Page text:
For someone raised in Los Angeles, Robert Francis' music suggests a life growing up traveling between the stark contrast of neon and desert, skirting big cities and taking dusty backroads interacting with people who only listen to AM radio, drive cars and trucks older than his 19 years, and getting to know people over a cup of coffee in a diner. Robert has already worked with some greats in music (Ry Cooder, John Frusciante), trained musically, and now you get a sense he's gone looking for the life experience to write about. This is indie folk music: Wilco without the electric guitars, or Ryan Adams' Heartbreaker without the affected tone.
The album sets the tone with opening track "Mama Don't Come," low and sleepy with a gentle piano and strains of a steel guitar. The song that stands out to me is the title track "One by One," which fleshes out the female background vocals of Francis' sister Juliette Commagre into a duet. The lyric, "We end up passing one by one" suggests a double meaning of passing by an open funeral casket, reflecting on a life no longer, and of passing each other on a street, often in our own worlds and wondering how often we think of others. On "Little Girl" it feels almost as if I'm listening to Francis' message on a voicemail message, it seems that intimate and unaffected and again old beyond his years, "What kind of man have I become/who have to let this go/fate has made a fool of me/and I'll reap now what I sow."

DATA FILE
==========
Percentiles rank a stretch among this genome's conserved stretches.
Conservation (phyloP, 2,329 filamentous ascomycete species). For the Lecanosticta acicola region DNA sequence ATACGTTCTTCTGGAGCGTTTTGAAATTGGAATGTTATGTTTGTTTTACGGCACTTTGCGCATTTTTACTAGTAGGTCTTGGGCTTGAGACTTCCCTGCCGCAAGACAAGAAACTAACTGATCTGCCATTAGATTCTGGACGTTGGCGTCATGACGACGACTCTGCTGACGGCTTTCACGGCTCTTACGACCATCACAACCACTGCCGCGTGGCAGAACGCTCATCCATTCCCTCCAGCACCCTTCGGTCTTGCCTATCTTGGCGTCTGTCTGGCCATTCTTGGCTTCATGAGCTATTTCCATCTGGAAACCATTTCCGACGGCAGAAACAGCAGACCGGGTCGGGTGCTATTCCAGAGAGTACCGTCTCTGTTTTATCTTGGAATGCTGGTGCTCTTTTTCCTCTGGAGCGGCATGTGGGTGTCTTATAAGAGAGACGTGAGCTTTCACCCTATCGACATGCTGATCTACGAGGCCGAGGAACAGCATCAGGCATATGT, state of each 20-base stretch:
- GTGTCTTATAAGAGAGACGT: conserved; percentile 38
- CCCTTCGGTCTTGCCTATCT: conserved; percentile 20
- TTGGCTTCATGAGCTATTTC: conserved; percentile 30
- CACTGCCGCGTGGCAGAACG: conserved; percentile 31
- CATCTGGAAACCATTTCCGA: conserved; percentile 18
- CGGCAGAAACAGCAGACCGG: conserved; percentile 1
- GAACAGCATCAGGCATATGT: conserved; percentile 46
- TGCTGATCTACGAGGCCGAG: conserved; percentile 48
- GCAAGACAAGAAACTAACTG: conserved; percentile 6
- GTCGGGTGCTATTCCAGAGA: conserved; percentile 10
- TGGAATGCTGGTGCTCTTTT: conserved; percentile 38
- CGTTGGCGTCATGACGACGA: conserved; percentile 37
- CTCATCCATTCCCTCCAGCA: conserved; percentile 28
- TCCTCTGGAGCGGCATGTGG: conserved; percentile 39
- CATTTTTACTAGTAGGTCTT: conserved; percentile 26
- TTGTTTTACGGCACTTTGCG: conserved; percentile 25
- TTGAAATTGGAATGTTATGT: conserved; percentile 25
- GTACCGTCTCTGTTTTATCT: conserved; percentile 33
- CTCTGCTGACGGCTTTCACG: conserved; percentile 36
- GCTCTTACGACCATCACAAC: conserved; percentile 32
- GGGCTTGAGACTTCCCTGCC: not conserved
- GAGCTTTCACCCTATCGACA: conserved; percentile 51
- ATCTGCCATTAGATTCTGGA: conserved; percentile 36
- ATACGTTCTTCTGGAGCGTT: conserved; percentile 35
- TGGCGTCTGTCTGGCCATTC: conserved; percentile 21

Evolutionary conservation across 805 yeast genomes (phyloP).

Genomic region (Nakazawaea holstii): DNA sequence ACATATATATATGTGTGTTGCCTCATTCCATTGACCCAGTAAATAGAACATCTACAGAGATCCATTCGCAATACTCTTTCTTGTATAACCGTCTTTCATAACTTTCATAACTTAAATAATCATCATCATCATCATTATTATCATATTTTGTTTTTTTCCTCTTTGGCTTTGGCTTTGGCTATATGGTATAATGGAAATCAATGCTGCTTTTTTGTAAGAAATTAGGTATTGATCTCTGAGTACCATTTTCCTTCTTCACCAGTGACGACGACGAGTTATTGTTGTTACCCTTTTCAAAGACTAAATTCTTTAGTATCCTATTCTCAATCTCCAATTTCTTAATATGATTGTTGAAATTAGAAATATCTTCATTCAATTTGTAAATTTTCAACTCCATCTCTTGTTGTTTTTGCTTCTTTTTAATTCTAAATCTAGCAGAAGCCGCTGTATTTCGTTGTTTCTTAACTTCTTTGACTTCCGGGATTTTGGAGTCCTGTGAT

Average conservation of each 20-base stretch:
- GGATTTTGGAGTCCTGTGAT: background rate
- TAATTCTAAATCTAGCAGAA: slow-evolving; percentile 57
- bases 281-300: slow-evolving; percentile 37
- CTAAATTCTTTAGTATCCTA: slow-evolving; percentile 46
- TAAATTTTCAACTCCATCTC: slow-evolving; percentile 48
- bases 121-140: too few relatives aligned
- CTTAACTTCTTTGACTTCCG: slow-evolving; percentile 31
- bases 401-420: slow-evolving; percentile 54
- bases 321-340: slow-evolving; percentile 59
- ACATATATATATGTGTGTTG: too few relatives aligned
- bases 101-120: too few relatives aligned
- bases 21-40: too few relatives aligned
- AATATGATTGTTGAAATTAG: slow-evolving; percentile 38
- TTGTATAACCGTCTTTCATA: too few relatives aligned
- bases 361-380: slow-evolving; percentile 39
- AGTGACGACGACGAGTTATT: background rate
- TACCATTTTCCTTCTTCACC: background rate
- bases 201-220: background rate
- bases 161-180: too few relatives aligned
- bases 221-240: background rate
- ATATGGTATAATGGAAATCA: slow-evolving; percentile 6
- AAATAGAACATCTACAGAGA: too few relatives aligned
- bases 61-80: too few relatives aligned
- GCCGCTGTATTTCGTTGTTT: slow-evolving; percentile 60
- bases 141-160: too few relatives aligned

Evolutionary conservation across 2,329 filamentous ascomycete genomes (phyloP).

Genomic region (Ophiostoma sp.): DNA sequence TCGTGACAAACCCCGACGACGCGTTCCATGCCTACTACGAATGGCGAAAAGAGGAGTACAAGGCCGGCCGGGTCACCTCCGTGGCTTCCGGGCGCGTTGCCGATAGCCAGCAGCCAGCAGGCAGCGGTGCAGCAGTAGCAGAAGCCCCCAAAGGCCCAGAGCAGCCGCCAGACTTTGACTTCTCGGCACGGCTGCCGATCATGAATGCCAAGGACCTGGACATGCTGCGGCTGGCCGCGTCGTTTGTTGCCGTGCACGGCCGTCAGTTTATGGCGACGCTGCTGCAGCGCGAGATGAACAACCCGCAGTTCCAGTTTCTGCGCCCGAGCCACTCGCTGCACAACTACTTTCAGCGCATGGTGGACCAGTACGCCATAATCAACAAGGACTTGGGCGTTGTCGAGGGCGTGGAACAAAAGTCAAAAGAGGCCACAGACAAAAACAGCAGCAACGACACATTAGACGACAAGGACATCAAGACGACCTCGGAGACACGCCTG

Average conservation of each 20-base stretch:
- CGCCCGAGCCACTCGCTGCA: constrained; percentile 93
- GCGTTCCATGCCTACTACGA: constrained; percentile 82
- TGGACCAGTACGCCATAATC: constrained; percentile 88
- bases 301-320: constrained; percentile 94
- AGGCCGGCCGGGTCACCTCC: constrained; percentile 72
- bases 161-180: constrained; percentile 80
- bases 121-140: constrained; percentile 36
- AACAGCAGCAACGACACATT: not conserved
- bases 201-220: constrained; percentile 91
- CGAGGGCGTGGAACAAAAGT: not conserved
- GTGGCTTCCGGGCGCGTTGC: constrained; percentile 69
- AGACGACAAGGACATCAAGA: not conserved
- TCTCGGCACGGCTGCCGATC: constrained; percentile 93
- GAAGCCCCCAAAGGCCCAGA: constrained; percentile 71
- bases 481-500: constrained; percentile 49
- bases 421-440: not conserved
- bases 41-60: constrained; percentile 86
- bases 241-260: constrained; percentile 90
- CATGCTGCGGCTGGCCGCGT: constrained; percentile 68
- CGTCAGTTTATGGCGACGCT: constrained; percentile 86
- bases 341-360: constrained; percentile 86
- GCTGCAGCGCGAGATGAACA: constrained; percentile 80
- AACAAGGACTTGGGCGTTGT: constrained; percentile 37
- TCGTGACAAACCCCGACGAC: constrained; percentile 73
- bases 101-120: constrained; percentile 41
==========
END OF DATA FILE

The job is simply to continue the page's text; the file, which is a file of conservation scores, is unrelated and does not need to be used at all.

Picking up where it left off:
Robert Francis' One by One takes you away from the big city bustle and rush into lush flowing open spaces. It will take you inside the soul where we hang on to those memories of easier times, of loss, of heartbreak. Less than feeling painful and heartwrenching, the music feels mellow and real.